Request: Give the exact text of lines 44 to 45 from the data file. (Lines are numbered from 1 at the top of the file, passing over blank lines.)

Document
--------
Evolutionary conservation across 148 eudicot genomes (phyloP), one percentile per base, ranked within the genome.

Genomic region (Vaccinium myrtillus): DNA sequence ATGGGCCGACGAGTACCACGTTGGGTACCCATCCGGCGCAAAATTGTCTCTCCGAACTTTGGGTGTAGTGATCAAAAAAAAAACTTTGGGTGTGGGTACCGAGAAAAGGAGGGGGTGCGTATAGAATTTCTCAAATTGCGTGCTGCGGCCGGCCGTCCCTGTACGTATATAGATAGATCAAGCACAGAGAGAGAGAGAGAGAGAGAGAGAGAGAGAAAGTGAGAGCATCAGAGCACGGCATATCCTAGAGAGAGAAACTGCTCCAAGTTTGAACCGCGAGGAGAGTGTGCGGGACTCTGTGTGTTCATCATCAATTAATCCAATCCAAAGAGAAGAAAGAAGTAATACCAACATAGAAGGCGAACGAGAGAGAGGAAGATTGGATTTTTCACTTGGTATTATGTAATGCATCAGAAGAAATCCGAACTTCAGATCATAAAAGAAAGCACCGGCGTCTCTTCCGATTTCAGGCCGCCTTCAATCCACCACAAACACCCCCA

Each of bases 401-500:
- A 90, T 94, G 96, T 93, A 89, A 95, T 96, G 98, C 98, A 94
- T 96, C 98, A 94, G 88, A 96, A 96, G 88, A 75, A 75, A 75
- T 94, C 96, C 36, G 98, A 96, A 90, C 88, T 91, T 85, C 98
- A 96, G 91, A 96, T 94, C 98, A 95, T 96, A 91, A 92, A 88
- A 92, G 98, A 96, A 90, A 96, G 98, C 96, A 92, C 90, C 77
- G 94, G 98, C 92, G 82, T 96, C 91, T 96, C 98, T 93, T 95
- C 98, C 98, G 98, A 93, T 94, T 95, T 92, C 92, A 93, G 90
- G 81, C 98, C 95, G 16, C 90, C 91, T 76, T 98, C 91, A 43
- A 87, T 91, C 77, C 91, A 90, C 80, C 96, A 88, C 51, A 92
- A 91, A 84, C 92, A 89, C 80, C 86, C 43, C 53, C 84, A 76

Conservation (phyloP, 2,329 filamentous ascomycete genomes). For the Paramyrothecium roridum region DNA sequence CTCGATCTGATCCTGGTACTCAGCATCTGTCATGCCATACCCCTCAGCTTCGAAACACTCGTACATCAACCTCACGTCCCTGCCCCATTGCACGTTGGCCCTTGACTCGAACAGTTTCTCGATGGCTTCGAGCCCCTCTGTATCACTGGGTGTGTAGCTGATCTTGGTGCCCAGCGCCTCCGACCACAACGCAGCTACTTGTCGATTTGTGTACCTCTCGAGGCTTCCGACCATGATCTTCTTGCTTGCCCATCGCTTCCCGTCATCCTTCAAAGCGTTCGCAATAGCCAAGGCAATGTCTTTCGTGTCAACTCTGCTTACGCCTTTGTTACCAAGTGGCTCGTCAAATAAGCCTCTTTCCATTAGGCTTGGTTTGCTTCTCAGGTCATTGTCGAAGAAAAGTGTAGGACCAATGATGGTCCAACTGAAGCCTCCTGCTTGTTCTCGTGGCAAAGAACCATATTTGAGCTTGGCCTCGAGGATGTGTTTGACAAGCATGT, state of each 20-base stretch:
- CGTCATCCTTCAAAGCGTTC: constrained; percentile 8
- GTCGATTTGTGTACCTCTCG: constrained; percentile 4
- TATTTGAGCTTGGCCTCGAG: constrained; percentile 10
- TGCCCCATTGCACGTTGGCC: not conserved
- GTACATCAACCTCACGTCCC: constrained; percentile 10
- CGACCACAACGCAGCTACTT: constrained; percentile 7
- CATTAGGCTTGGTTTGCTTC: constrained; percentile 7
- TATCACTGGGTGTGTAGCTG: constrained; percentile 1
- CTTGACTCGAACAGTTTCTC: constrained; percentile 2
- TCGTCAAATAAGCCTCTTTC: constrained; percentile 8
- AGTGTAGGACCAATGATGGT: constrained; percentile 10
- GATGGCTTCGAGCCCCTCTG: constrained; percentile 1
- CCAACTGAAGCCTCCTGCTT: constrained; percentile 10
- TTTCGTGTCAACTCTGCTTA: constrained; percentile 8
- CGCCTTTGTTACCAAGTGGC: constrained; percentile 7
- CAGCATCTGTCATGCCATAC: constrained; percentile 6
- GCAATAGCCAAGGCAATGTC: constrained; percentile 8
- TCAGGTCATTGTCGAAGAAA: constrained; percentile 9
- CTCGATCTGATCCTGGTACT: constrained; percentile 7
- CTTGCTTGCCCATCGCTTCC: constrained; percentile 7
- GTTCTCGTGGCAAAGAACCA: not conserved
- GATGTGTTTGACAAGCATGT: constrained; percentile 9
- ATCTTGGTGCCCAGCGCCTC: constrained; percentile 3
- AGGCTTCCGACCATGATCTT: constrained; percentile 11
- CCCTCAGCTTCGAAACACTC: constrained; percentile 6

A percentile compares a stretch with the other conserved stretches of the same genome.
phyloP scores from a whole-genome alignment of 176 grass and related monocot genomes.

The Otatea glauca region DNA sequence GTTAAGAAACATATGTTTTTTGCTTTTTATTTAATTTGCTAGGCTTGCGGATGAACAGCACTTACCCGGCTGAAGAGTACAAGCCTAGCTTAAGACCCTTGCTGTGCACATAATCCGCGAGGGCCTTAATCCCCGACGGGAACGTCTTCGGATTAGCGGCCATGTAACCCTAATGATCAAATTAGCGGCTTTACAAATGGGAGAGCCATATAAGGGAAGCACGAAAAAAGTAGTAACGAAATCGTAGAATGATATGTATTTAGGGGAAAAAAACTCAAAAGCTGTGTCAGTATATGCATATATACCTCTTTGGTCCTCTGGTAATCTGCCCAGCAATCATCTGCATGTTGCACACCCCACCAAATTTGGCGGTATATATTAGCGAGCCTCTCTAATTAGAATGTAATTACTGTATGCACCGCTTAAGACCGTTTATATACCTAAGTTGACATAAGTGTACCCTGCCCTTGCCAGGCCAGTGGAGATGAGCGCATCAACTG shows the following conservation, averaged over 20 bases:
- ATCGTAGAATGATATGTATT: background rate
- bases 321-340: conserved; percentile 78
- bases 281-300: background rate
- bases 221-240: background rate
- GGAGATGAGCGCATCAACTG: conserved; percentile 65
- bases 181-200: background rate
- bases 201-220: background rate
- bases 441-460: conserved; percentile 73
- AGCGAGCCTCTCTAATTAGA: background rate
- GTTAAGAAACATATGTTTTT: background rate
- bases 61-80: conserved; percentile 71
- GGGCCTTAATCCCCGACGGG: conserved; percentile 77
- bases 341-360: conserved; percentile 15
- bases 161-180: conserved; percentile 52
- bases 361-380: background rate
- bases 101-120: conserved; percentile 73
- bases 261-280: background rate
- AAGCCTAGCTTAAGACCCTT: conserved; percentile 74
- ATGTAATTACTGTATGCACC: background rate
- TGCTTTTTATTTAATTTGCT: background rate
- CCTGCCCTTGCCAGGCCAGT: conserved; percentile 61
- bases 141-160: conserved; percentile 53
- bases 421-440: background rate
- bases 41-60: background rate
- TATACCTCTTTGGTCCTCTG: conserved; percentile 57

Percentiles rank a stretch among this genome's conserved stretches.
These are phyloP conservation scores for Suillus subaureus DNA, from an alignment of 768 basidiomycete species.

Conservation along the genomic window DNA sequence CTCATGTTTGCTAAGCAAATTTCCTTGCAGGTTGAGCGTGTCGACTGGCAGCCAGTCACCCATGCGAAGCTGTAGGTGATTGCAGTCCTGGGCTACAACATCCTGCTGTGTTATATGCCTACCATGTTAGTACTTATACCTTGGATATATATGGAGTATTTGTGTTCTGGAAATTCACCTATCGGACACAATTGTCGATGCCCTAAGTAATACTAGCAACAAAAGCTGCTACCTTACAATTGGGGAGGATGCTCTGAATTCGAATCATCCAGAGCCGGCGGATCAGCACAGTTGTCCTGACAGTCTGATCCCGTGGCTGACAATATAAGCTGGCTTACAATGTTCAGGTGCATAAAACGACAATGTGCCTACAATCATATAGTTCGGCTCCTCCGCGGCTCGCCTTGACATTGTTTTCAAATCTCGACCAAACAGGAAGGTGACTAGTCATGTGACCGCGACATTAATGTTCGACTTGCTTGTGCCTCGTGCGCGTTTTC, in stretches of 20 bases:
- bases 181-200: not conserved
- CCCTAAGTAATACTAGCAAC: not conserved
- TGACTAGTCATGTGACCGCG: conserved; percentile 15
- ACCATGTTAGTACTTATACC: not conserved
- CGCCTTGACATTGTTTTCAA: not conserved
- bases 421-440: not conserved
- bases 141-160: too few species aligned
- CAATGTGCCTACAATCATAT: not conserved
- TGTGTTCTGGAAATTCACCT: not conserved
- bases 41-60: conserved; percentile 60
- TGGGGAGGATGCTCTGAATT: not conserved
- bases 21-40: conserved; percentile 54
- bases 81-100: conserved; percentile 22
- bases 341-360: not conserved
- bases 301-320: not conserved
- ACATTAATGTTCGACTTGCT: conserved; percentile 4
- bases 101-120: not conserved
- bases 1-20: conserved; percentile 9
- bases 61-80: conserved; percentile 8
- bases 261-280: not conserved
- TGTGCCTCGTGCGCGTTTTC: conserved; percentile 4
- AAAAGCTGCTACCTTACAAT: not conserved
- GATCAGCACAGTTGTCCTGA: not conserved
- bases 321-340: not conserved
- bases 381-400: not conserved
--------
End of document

- bases 321-340: conserved; percentile 78
- bases 281-300: background rate